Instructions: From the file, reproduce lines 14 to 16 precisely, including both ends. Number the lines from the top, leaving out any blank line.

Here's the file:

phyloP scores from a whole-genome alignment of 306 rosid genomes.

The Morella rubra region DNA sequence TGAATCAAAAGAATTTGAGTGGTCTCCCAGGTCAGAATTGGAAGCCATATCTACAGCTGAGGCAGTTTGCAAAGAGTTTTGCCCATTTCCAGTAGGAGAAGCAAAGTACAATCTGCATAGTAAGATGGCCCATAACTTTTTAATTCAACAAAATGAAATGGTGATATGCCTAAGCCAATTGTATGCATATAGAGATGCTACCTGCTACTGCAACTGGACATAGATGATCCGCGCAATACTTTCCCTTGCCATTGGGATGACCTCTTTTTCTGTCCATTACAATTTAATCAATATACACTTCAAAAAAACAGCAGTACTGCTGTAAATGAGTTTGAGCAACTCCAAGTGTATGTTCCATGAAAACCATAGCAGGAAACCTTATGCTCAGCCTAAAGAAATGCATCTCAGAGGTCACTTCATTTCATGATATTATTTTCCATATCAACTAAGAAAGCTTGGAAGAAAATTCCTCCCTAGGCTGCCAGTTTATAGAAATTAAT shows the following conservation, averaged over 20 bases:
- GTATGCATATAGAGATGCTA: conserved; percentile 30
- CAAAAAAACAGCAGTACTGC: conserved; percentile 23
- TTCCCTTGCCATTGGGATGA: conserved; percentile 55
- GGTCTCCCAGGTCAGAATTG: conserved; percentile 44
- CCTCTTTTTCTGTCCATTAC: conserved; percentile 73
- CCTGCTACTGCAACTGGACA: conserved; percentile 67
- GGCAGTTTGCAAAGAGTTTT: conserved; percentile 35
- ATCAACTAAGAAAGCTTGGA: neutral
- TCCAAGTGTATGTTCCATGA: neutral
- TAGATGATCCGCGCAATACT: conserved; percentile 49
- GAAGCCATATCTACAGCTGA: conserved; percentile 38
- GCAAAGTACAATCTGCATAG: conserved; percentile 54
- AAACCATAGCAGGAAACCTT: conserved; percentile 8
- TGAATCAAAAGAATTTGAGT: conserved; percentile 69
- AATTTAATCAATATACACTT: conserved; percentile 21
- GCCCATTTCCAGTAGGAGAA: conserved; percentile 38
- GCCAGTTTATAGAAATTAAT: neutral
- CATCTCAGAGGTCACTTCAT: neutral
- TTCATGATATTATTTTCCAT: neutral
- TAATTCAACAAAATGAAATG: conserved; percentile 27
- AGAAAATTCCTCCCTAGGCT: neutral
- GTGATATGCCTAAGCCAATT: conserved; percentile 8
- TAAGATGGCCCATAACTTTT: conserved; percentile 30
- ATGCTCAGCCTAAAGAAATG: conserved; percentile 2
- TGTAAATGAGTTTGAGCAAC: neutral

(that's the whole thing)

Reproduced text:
- GCAAAGTACAATCTGCATAG: conserved; percentile 54
- AAACCATAGCAGGAAACCTT: conserved; percentile 8
- TGAATCAAAAGAATTTGAGT: conserved; percentile 69